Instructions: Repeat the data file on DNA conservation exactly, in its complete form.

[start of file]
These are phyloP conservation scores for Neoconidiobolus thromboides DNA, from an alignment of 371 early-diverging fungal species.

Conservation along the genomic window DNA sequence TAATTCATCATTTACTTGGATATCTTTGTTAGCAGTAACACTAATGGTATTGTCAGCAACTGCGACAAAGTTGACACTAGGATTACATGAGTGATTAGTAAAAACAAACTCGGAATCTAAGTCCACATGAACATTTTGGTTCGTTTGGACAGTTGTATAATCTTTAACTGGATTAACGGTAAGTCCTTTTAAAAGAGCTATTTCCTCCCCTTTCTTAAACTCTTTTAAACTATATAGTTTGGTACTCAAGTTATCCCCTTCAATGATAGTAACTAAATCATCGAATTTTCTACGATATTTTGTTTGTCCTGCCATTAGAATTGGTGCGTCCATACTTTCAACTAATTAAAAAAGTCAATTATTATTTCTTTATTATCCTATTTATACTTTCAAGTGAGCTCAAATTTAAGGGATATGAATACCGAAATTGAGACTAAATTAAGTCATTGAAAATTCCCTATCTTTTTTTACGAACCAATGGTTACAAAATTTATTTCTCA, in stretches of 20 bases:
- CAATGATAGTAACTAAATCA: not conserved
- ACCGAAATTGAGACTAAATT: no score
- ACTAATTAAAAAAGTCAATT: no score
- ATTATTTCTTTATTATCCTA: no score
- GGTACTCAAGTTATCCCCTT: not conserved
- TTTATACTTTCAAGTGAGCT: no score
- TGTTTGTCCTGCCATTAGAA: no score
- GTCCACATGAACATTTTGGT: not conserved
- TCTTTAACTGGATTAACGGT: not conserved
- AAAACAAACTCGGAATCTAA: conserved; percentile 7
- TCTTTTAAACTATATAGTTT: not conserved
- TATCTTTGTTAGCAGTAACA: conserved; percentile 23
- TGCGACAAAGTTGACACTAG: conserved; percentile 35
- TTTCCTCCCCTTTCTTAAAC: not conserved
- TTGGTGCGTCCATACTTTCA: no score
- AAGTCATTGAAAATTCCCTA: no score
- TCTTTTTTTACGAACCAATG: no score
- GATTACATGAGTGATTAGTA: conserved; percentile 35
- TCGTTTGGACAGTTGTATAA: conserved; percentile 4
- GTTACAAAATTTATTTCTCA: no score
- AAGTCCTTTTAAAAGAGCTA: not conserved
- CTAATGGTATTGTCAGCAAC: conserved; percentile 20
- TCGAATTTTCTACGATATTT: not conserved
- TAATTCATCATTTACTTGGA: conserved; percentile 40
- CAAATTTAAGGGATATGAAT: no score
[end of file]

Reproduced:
These are phyloP conservation scores for Neoconidiobolus thromboides DNA, from an alignment of 371 early-diverging fungal species.

Conservation along the genomic window DNA sequence TAATTCATCATTTACTTGGATATCTTTGTTAGCAGTAACACTAATGGTATTGTCAGCAACTGCGACAAAGTTGACACTAGGATTACATGAGTGATTAGTAAAAACAAACTCGGAATCTAAGTCCACATGAACATTTTGGTTCGTTTGGACAGTTGTATAATCTTTAACTGGATTAACGGTAAGTCCTTTTAAAAGAGCTATTTCCTCCCCTTTCTTAAACTCTTTTAAACTATATAGTTTGGTACTCAAGTTATCCCCTTCAATGATAGTAACTAAATCATCGAATTTTCTACGATATTTTGTTTGTCCTGCCATTAGAATTGGTGCGTCCATACTTTCAACTAATTAAAAAAGTCAATTATTATTTCTTTATTATCCTATTTATACTTTCAAGTGAGCTCAAATTTAAGGGATATGAATACCGAAATTGAGACTAAATTAAGTCATTGAAAATTCCCTATCTTTTTTTACGAACCAATGGTTACAAAATTTATTTCTCA, in stretches of 20 bases:
- CAATGATAGTAACTAAATCA: not conserved
- ACCGAAATTGAGACTAAATT: no score
- ACTAATTAAAAAAGTCAATT: no score
- ATTATTTCTTTATTATCCTA: no score
- GGTACTCAAGTTATCCCCTT: not conserved
- TTTATACTTTCAAGTGAGCT: no score
- TGTTTGTCCTGCCATTAGAA: no score
- GTCCACATGAACATTTTGGT: not conserved
- TCTTTAACTGGATTAACGGT: not conserved
- AAAACAAACTCGGAATCTAA: conserved; percentile 7
- TCTTTTAAACTATATAGTTT: not conserved
- TATCTTTGTTAGCAGTAACA: conserved; percentile 23
- TGCGACAAAGTTGACACTAG: conserved; percentile 35
- TTTCCTCCCCTTTCTTAAAC: not conserved
- TTGGTGCGTCCATACTTTCA: no score
- AAGTCATTGAAAATTCCCTA: no score
- TCTTTTTTTACGAACCAATG: no score
- GATTACATGAGTGATTAGTA: conserved; percentile 35
- TCGTTTGGACAGTTGTATAA: conserved; percentile 4
- GTTACAAAATTTATTTCTCA: no score
- AAGTCCTTTTAAAAGAGCTA: not conserved
- CTAATGGTATTGTCAGCAAC: conserved; percentile 20
- TCGAATTTTCTACGATATTT: not conserved
- TAATTCATCATTTACTTGGA: conserved; percentile 40
- CAAATTTAAGGGATATGAAT: no score